A bail of RM1 million with two sureties was imposed on Lim on August 7, with the same bail amount previously extended to cover the August 10 case.
Today, Wan Shaharuddin applied to amend details in Lim’s court documents for the August 10 charge to have his ethnicity correctly listed as Chinese instead of Malay and to also have his actual age listed. The judge allowed this application.
Wan Shaharuddin also highlighted to the Sessions Court that there were two police reports on sub judice comments made by third parties or those not involved in Lim’s cases regarding his cases, presenting the police reports to the court without reading out their content.
“But I should praise the defence and YB Lim Guan Eng for not making any sub judice comments so far. I hope this will continue until this court decides on this case in the future,” he said.
Previously, the Sessions Court in Kuala Lumpur had ordered that no sub judice comments be made regarding Lim’s case. The rule against sub judice prohibits a case that has yet to be decided by the courts from being discussed publicly or commented on publicly.
Gobind meanwhile brought to the court’s attention that there have been situations where information was given to the media even before Lim’s legal team received such information, noting in particular previous news of the upcoming new charges this Friday.
Gobind then spoke of the need for Lim’s lawyers to respond to requests to comment in such circumstances: “We have to look at the situation, if we are advised not to make any comments, when such situations happen, we will be asked and we have to respond.”
The judge then observed that the MACC sometimes issued official statements in high profile cases or cases of public interest, noting that the source of those news reports mentioned by Gobind cannot be determined, but further said that Lim’s lawyers could give a general response.
Gobind also urged for the prosecution to inform Lim’s lawyers of developments involving him first instead of having them find out through news reports.
Wan Shaharuddin then thanked Gobind for giving his advice on the matter.
Later when met by reporters, Gobind explained both he and his client will have to respond if asked by developments in the case: “Where there’s a need to make a statement, we will make a statement because I think that’s necessary as long as it is not sub judice, it’s something that I think we are free to do.”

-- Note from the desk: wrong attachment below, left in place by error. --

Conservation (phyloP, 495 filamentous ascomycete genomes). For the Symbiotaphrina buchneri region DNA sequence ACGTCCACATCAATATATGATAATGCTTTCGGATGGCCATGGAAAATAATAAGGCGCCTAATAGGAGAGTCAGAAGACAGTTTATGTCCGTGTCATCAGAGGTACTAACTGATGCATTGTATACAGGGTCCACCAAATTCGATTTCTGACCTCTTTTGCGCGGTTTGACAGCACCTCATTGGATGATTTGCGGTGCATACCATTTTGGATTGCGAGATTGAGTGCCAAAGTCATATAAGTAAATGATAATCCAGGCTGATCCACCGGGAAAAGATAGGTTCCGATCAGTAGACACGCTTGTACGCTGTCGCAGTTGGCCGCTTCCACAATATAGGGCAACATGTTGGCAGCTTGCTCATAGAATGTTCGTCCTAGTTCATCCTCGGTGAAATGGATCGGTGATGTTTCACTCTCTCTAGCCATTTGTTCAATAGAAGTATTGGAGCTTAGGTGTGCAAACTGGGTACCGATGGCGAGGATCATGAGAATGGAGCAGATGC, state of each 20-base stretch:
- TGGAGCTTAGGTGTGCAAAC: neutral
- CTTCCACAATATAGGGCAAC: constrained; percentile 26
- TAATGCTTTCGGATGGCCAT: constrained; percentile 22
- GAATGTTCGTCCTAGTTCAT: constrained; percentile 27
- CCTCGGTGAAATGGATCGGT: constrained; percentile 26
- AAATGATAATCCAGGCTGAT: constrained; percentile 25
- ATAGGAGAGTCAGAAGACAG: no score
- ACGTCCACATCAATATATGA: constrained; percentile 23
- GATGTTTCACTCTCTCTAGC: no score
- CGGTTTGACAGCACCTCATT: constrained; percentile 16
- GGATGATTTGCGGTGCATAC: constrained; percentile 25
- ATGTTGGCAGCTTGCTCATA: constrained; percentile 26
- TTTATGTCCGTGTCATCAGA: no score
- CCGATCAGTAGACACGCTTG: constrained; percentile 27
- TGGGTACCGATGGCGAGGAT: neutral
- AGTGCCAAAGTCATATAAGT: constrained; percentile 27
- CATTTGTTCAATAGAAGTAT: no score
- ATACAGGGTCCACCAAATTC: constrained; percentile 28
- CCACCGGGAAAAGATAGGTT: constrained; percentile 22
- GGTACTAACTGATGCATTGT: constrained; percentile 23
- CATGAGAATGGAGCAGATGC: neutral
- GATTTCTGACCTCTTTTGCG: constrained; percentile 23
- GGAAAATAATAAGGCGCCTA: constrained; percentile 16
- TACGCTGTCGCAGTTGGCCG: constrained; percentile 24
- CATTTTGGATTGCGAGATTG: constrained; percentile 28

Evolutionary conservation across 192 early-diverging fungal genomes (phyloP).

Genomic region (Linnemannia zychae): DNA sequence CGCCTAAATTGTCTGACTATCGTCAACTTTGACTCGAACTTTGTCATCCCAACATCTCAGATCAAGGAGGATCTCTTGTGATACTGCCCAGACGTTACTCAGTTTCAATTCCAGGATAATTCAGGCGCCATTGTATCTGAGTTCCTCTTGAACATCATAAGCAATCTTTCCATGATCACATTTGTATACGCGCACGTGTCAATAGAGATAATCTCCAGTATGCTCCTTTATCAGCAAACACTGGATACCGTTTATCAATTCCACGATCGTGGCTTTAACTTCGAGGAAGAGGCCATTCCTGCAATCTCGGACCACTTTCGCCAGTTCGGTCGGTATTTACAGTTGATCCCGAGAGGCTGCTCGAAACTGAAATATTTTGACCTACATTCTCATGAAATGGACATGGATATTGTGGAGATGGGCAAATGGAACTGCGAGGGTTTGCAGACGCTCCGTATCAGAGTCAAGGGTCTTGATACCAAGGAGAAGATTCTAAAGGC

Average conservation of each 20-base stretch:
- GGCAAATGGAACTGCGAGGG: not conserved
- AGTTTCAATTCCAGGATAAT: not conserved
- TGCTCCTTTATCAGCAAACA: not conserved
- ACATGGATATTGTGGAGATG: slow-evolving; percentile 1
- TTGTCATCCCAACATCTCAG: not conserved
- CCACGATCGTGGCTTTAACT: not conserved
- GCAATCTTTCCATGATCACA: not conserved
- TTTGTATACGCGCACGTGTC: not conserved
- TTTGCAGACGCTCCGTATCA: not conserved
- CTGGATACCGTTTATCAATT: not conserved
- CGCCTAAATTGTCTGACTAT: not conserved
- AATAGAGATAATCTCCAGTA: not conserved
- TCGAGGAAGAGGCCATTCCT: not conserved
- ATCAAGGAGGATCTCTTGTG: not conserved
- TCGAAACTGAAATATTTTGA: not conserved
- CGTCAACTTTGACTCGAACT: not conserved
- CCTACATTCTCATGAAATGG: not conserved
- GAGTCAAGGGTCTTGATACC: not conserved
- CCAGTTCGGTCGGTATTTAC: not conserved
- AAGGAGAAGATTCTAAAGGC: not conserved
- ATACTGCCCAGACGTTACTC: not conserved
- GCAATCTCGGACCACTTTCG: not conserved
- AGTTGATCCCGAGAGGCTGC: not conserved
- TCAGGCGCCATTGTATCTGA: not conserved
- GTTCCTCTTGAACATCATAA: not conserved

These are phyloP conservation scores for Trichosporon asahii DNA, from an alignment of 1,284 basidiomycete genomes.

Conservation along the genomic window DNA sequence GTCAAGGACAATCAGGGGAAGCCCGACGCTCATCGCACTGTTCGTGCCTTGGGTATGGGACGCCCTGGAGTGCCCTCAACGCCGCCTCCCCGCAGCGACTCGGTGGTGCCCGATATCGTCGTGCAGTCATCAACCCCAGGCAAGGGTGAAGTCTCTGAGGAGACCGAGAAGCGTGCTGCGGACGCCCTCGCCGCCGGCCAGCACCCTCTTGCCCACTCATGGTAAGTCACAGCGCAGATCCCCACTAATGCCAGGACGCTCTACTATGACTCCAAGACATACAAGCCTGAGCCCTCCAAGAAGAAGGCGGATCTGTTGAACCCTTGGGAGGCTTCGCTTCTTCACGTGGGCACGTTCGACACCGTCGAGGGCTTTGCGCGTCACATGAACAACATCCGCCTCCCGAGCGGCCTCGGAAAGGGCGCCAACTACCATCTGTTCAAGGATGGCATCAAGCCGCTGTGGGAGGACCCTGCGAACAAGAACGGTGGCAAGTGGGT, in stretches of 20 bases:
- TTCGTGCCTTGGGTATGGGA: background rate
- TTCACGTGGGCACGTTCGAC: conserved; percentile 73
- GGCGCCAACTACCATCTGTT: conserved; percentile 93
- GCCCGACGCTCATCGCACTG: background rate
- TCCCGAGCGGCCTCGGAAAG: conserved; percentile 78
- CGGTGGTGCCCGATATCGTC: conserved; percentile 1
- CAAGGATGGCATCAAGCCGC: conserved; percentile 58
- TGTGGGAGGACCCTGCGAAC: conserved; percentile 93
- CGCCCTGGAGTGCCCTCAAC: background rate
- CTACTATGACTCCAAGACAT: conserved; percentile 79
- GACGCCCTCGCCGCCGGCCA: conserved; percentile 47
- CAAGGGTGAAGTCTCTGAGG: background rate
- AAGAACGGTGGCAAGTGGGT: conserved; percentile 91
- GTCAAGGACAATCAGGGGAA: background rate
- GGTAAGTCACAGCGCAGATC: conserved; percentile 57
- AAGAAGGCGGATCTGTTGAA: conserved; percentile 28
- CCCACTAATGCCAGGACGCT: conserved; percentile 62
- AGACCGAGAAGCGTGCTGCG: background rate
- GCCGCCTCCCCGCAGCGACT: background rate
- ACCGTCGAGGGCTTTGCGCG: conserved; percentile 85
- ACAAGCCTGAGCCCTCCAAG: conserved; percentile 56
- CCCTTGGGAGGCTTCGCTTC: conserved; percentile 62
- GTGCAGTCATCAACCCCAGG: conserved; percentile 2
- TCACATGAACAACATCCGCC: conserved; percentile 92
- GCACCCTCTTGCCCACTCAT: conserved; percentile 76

DAP’s Bukit Gelugor MP Ramkarpal Singh and Jelutong MP RSN Rayer were also among lawyers who acted for Lim today.
Among those spotted within the courtroom today to show support to Lim were his wife and son, his father and Iskandar Puteri MP Lim Kit Siang, DAP chairman and Cheras MP Tan Kok Wai, DAP treasurer and Bukit Bintang MP Tan Kok Wai, DAP’s Segambut MP Hannah Yeoh, and PKR secretary-general Kulim-Bandar Baharu MP Datuk Seri Saifuddin Nasution Ismail.
Seats were limited in the courtroom with entry only through registration just as in other high-profile cases, in order to ensure physical distancing as part of Covid-19 precautions.
Others also present within the court compound to show support include DAP assistant treasurer and Beruas MP Ngeh Koo Ham, DAP international secretary and Kulai MP Teo Nie Ching and DAP’s Bukit Gasing state assemblyman Rajiv Rishyakaran.
Besides the two existing cases in the Sessions Court in Kuala Lumpur now and the upcoming charges this Friday, Lim is also facing a separate charge in the Butterworth court in Penang of having allegedly used his position as Penang chief minister then to obtain gratification of RM372,009 for his wife sometime during the 2013 to 2016 period.